Is The U.S. To Become A Net Energy Exporter?

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Includes: BNO, CRUD, DBO, DNO, DTO, DWTI, OIL, OLEM, OLO, SCO, SZO, UCO, USL, USO, UWTI
by: Vulcan Investments

Originally published on Sept. 4, 2014

Beginning in 1859, when the first oil well began production in Titusville, Pennsylvania, the U.S. has been intricately involved in the global energy market. First as a net producer and then as a net consumer in the 1970s, and now potentially a net producer once again. Five years ago the idea of the U.S. becoming a net exporter of energy was unthinkable. In fact, the theory of "Peak Oil" was viewed as a reality. There was a genuine concern around the globe that the world was running out of recoverable oil and gas meaning that energy would be extremely expensive moving forward.

Shortly after U.S. oil production peaked in 1970 to almost 10 million barrels per day, several Arab nations, known collectively as OPEC, introduced an oil embargo in 1973. The result of the embargo was soaring world oil prices. In an attempt to limit U.S. exposure to the global crude oil markets, lawmakers in the U.S. enacted various conservation measures along with restrictions on exports. The idea was to keep domestically produced oil on American soil and limit the nation's reliance on international imports. While it's debatable as to whether or not these measures had any benefit on the domestic economy, one thing is clear - the export restrictions, which are currently still on the law books, are outdated and no longer economically useful.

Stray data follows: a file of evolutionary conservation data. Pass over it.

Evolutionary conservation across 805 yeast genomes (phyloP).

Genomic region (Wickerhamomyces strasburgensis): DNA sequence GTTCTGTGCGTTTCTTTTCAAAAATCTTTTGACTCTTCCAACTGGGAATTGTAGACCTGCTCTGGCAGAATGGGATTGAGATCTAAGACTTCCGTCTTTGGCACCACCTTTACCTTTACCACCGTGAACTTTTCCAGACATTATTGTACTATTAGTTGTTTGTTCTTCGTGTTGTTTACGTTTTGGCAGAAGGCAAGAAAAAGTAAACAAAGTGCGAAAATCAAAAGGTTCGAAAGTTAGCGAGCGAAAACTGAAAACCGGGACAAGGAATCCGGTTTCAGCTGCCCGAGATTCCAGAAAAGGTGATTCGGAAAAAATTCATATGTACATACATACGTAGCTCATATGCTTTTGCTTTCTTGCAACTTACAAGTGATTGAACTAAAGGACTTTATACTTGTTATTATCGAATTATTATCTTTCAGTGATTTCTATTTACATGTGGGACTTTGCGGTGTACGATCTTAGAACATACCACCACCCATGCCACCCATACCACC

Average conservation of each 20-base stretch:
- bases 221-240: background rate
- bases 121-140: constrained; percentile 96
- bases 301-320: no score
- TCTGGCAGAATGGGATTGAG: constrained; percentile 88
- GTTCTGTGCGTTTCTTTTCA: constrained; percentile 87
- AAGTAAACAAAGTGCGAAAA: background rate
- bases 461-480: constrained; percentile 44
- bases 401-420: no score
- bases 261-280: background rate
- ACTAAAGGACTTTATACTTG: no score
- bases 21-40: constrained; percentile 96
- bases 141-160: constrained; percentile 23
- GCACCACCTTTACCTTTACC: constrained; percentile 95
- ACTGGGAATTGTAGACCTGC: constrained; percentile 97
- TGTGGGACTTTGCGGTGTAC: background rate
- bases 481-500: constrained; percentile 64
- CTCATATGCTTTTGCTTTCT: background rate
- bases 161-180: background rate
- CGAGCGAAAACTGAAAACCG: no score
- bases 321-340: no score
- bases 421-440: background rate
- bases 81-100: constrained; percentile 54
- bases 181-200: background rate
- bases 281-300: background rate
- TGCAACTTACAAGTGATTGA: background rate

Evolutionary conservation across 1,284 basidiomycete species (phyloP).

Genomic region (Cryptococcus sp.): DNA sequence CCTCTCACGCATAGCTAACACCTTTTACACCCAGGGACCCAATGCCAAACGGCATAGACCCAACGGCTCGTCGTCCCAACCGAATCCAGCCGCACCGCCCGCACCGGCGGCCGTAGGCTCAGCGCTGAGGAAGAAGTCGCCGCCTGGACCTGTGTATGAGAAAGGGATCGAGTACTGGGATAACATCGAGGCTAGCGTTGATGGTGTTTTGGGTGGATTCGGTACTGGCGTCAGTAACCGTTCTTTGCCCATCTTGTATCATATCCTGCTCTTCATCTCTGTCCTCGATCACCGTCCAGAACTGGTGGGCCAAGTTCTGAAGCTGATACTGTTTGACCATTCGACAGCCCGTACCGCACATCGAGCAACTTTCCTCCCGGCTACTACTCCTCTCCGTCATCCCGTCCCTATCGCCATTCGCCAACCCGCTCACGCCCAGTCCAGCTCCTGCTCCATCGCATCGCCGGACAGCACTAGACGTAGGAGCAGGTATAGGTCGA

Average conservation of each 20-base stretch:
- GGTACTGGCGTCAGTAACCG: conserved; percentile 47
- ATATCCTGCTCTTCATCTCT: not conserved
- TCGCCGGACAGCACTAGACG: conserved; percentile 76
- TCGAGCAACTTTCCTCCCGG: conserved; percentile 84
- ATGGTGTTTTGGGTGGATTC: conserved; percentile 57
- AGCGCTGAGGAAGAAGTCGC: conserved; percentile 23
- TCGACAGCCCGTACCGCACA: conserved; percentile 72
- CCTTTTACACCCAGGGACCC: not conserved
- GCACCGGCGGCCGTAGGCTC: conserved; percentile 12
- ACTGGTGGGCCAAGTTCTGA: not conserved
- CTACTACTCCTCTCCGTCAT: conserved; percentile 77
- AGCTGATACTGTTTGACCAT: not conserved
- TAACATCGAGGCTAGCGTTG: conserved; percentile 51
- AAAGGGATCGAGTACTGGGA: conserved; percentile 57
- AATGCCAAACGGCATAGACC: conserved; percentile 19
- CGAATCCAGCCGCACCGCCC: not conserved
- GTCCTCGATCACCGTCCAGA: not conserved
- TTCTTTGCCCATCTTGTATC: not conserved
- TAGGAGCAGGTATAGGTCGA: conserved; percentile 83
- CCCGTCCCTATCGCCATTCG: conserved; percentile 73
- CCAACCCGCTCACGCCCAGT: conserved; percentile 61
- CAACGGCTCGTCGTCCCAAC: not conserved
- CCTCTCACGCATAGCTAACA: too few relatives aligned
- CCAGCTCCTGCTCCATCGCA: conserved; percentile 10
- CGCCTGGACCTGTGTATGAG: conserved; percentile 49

U.S. oil production bottomed in 2008 at 5 million barrels per day but is now producing levels of crude oil not seen in 25 years. In March 2014, America was once again producing 8 million barrels of crude oil per day along with 2.6 trillion cubic feet of natural gas every month. What changed in 5 short years? In a word: 'Fracking'.

Fracking, the process of shooting steam and chemicals into shale rock formations to unlock energy sources formerly thought to be unattainable, began to develop in the late 1940s. Despite its long term use, the potential of this process wasn't truly realized until recently when new technologies such as horizontal drilling were introduced.

In response to the U.S.'s new found glut of fossil fuels, calls to remove current export bans are increasing. In recent days South Korea and Mexico have joined the EU in pressing the case for the U.S. to ship oil overseas. U.S. exports would provide allies with a reliable energy partner and with tensions rising with Russia it can't come soon enough for those dependent on the former Soviet bloc for their energy needs. Of course U.S. oil drillers and shippers are also stepping up pressure for the government to eliminate - or at least loosen - the bans imposed.